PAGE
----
Macs at home; part 7: AFP vs NFS

Filed under: Geekiness — iain @ 20:47:31

See the introduction to this post.

It’s been an eventful day which started and ended with frustration but finishes with a greater understanding of network home directories, a working AFP server and cleartext passwords finally banished.

I sent my fileserver down for reboot to install the latest Linux kernel. At this point my iMac, on which I had a desktop session, became very very upset. My home directory is NFS mounted and when the server went away the client became totally unusable. Even when the server came back up it wouldn’t re-establish the mounts.

UNIX machines traditionally tend to choke when NFS servers go away but the Mac automounter absolutely refused to come back to life and I had no option but the reboot the machine. I wondered if AFP home directories would be more reliable.

It turns out they are but there’s a fatal flaw. An ssh connection to the machine won’t mount the AFP home which means they’re only useful for a desktop session. At least I did get them working though.


The netatalk software suite contains the AFP server afpd and it was actually very simple to set up. Two config files were all that were needed.


    - -noddp -uamlist uams_dhx_pam.so,uams_gss.so \\
      -k5service afpserver -k5keytab /etc/krb5.keytab \\
      -k5realm IAIN.CX -fqdn files.iain.cx:548


    ~ "home" adouble:v2

The only daemon that needs to be started is afpd which, with the above configuration, advertises a share called home which maps to the connecting user’s home directory.

The prerequisites for this are a working /etc/pam.d/netatalk configuration and an entry in /etc/krb5.keytab for afpserver/files.iain.cx. Users can then authenticate either with PAM (passing a username and password) or Kerberos.

LDAP configuration

Users need an apple-user-homeurl entry (mapped to HomeDirectory in DirectoryService) of the form:


For example:


They still need the apple-user-homeDirectory entry which refers to where the share will be mounted. If NFS automounts are in use (as they are in my network) you can’t reuse /Network/Servers so /home/username is a good choice (it will be automatically created as needed). This, I suppose, is why the default LDAP mappings have NFSHomeDirectory in DirectoryServices mapping to homeDirectory in LDAP…

Plaintext passwords banished

You may recall that I stated that passwords needed to be stored in plaintext because Mac clients tried a CRAM-MD5 bind to the directory server in order to validate a user’s logon credentials.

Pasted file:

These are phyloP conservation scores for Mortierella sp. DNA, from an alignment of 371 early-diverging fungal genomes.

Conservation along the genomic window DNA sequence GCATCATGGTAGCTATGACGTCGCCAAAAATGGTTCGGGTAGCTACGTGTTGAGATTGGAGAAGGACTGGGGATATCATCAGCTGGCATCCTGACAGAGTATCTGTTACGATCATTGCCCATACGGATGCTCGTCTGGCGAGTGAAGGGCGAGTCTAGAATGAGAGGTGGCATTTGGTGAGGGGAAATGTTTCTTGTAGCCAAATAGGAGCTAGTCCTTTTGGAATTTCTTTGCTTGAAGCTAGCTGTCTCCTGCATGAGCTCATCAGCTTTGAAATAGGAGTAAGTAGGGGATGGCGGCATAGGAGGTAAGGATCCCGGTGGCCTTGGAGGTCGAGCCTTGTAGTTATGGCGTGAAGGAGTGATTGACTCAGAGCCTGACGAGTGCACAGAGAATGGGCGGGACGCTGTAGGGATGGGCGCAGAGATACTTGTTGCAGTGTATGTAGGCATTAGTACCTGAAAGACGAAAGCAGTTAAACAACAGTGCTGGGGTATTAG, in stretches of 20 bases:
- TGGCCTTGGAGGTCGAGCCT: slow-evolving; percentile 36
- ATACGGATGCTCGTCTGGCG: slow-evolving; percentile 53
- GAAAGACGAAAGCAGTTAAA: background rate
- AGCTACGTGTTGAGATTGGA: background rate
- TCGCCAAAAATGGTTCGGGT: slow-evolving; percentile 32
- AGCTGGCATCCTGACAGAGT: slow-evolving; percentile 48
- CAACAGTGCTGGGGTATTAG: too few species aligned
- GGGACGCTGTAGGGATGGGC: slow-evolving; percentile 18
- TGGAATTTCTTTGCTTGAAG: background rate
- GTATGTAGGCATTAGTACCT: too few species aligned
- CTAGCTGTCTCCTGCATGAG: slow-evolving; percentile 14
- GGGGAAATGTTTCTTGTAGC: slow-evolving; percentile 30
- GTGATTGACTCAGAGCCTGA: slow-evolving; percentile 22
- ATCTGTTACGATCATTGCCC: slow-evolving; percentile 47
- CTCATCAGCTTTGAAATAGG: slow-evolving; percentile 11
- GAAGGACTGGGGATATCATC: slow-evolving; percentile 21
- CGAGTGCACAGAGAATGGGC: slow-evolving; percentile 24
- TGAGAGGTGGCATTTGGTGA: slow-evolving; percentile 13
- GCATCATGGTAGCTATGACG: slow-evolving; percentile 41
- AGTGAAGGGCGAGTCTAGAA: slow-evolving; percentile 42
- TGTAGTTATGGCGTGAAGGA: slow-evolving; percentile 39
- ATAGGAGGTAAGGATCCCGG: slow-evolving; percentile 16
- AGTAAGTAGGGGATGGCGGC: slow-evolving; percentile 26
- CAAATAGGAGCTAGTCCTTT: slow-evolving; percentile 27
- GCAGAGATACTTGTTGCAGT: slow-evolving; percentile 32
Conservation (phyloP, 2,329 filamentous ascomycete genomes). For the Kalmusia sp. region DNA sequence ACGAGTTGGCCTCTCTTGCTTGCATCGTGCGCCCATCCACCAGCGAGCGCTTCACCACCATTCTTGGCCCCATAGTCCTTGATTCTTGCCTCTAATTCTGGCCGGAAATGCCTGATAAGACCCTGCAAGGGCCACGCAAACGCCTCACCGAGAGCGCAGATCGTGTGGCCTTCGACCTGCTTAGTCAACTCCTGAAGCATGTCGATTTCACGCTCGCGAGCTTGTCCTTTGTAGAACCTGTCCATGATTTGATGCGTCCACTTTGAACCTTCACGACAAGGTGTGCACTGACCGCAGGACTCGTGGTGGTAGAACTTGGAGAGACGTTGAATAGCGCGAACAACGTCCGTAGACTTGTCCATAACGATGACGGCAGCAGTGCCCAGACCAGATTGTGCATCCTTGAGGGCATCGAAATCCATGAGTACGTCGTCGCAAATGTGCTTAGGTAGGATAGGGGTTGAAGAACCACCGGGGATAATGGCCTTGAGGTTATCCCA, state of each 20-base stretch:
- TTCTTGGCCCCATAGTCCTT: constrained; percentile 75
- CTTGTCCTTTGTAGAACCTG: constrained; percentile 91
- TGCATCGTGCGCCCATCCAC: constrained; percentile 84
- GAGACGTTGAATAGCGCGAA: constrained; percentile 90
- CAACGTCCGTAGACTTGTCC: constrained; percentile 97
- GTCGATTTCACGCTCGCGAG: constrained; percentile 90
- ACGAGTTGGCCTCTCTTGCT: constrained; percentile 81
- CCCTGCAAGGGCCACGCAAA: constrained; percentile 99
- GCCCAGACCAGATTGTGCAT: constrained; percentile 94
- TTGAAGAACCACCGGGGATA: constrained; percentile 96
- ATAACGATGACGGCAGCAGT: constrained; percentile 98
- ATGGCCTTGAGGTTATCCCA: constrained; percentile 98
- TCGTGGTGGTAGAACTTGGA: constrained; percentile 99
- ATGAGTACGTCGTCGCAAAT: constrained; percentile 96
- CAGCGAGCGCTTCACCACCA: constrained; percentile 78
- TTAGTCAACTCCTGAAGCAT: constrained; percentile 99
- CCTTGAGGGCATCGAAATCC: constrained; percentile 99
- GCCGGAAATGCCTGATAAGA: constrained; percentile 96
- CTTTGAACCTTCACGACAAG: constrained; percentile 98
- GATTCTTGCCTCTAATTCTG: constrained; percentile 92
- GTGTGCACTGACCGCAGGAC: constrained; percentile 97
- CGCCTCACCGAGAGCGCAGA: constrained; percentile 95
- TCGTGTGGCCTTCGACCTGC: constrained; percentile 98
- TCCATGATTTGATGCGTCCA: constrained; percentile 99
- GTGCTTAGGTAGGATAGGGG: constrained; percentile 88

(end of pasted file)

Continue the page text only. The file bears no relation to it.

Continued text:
This is actually a fallback. The clients first attempt to authenticate with Kerberos. The only problem was that I’m using the Heimdal implementation because of its seamless integration with Samba and by default principals are not allowed to get proxiable tickets. I tried setting proxiable = false in /Library/Preferences/edu.mit.Kerberos but this flag was not honoured (although it is if you run kinit on the command line).

Heimdal is great because if you tell it you are joebloggs it looks for a user in LDAP with the sambaSamAccount objectClass and compares the password you provide against the NTLM credentials stored for that user. Effectively this means that you get Kerberos for free when you set up Samba with an LDAP backend.

But if you don’t also add the krb5KDCEntry objectClass you won’t be able to change the principal’s flags which means that the default disallow-proxiable flag will be set for the user and when the Mac comes along and asks for a proxiable ticket the request will be denied. You won’t be able to log on even though you got the right password. And then the Mac tries CRAM-MD5 instead.

The fix was to add some attributes to my user entries.

    dn: cn=iain,ou=users,dc=iain,dc=cx
    objectClass: krb5KDCEntry
    krb5PrincipalName: iain@IAIN.CX
    krb5KeyVersionNumber: 1
    krb5KDCFlags: 70

krb5KDCFlags=70 happens to be the default set of flags minus disallow-proxiable.

Now I can authenticate with Kerberos and I don’t need to store my passwords in plaintext. Hurrah.


  1. Reestablishing NFS mounts works for me under Mac OS X. Are you using NFS over UDP or TCP? I’m using UDP which is for some weird reason faster with Mac OS X clients.

    Comment by Tron — 2007-09-17 @ 06:53:57

  2. I had to go and double check because I remember you writing in your blog about your problems with TCP but I definitely did specify TCP in the mount options for the Linux clients.

    Turns out I had the default settings, which is UDP.

    I’m trying now with TCP after the iMac locked up again.

    Comment by iain — 2007-09-26 @ 16:20:31

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